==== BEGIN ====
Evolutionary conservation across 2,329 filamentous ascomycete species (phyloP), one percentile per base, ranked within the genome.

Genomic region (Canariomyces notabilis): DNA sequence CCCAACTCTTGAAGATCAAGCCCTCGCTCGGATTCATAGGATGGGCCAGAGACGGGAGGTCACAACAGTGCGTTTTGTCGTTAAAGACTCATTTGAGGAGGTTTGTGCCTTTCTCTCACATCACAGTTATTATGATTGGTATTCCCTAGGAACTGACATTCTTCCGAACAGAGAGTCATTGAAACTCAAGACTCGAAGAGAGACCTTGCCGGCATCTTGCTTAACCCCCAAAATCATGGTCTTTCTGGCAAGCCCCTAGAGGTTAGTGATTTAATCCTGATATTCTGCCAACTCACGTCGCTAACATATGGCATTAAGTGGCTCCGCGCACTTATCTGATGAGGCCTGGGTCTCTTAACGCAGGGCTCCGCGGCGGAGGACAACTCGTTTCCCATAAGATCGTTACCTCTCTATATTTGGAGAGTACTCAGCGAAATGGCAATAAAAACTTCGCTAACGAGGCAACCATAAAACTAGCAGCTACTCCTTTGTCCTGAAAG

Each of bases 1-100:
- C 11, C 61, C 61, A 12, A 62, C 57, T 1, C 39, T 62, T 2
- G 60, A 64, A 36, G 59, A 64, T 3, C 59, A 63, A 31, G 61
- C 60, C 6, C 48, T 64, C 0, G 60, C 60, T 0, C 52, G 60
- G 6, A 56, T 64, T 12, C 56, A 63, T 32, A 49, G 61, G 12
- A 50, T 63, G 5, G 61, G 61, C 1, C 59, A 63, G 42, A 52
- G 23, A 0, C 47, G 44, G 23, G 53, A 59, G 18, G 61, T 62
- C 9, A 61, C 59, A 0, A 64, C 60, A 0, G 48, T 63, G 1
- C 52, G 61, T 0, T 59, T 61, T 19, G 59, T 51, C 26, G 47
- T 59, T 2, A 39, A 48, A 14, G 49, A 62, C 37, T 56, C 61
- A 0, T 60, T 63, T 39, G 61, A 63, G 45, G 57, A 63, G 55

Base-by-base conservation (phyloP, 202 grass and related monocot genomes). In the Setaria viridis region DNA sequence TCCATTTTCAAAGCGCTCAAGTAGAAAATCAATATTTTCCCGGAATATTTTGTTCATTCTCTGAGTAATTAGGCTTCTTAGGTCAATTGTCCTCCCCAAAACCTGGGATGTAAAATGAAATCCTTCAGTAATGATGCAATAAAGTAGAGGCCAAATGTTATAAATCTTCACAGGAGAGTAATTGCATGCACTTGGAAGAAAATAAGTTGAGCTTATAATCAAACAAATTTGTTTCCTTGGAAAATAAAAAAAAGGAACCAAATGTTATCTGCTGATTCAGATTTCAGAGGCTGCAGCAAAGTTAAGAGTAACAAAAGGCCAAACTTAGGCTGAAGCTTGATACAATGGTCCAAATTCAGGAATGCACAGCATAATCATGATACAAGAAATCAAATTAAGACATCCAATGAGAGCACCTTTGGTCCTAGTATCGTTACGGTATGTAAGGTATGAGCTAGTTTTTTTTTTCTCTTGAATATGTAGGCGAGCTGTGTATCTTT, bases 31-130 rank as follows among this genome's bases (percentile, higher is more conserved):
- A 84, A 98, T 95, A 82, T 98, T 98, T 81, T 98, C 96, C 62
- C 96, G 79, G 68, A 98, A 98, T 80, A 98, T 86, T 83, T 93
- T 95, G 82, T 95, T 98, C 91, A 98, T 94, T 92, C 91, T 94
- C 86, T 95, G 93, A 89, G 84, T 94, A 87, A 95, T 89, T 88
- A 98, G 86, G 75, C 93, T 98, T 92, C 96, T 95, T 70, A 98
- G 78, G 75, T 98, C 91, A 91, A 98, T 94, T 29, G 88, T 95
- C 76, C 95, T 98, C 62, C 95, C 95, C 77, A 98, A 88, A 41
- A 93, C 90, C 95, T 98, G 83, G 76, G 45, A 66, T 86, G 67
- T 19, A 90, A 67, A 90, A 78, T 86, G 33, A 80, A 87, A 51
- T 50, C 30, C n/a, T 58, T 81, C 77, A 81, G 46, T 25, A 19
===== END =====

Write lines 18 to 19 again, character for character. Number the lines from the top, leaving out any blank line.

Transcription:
- C 86, T 95, G 93, A 89, G 84, T 94, A 87, A 95, T 89, T 88
- A 98, G 86, G 75, C 93, T 98, T 92, C 96, T 95, T 70, A 98